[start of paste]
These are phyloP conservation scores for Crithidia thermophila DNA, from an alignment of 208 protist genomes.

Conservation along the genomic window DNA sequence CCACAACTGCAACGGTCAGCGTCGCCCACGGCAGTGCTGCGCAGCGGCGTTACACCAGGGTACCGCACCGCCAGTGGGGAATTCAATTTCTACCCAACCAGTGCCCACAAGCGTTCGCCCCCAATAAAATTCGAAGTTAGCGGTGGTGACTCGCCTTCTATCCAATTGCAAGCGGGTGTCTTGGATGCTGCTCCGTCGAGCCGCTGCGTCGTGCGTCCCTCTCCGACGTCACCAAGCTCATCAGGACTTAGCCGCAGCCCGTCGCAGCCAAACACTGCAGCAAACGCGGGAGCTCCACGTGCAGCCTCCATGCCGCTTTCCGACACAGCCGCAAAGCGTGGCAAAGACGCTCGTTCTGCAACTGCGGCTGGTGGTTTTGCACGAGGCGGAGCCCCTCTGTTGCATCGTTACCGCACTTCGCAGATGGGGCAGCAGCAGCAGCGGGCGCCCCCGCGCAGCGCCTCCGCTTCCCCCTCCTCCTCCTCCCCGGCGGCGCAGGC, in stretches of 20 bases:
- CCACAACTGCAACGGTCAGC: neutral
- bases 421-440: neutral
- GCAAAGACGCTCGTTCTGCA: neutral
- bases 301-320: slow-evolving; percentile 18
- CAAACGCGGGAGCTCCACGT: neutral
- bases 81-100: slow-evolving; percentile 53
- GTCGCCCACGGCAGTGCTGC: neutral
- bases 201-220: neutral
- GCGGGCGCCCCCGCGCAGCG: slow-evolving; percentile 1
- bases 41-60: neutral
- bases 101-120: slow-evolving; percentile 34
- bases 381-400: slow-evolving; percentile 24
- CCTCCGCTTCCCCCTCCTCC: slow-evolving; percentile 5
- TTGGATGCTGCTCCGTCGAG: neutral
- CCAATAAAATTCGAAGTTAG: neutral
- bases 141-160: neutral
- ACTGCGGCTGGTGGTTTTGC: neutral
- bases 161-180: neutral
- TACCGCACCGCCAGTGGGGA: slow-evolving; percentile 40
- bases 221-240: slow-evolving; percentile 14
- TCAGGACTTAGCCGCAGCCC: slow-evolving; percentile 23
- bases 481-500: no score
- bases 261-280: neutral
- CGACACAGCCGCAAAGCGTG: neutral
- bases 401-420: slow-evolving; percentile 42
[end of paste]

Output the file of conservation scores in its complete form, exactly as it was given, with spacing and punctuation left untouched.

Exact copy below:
These are phyloP conservation scores for Crithidia thermophila DNA, from an alignment of 208 protist genomes.

Conservation along the genomic window DNA sequence CCACAACTGCAACGGTCAGCGTCGCCCACGGCAGTGCTGCGCAGCGGCGTTACACCAGGGTACCGCACCGCCAGTGGGGAATTCAATTTCTACCCAACCAGTGCCCACAAGCGTTCGCCCCCAATAAAATTCGAAGTTAGCGGTGGTGACTCGCCTTCTATCCAATTGCAAGCGGGTGTCTTGGATGCTGCTCCGTCGAGCCGCTGCGTCGTGCGTCCCTCTCCGACGTCACCAAGCTCATCAGGACTTAGCCGCAGCCCGTCGCAGCCAAACACTGCAGCAAACGCGGGAGCTCCACGTGCAGCCTCCATGCCGCTTTCCGACACAGCCGCAAAGCGTGGCAAAGACGCTCGTTCTGCAACTGCGGCTGGTGGTTTTGCACGAGGCGGAGCCCCTCTGTTGCATCGTTACCGCACTTCGCAGATGGGGCAGCAGCAGCAGCGGGCGCCCCCGCGCAGCGCCTCCGCTTCCCCCTCCTCCTCCTCCCCGGCGGCGCAGGC, in stretches of 20 bases:
- CCACAACTGCAACGGTCAGC: neutral
- bases 421-440: neutral
- GCAAAGACGCTCGTTCTGCA: neutral
- bases 301-320: slow-evolving; percentile 18
- CAAACGCGGGAGCTCCACGT: neutral
- bases 81-100: slow-evolving; percentile 53
- GTCGCCCACGGCAGTGCTGC: neutral
- bases 201-220: neutral
- GCGGGCGCCCCCGCGCAGCG: slow-evolving; percentile 1
- bases 41-60: neutral
- bases 101-120: slow-evolving; percentile 34
- bases 381-400: slow-evolving; percentile 24
- CCTCCGCTTCCCCCTCCTCC: slow-evolving; percentile 5
- TTGGATGCTGCTCCGTCGAG: neutral
- CCAATAAAATTCGAAGTTAG: neutral
- bases 141-160: neutral
- ACTGCGGCTGGTGGTTTTGC: neutral
- bases 161-180: neutral
- TACCGCACCGCCAGTGGGGA: slow-evolving; percentile 40
- bases 221-240: slow-evolving; percentile 14
- TCAGGACTTAGCCGCAGCCC: slow-evolving; percentile 23
- bases 481-500: no score
- bases 261-280: neutral
- CGACACAGCCGCAAAGCGTG: neutral
- bases 401-420: slow-evolving; percentile 42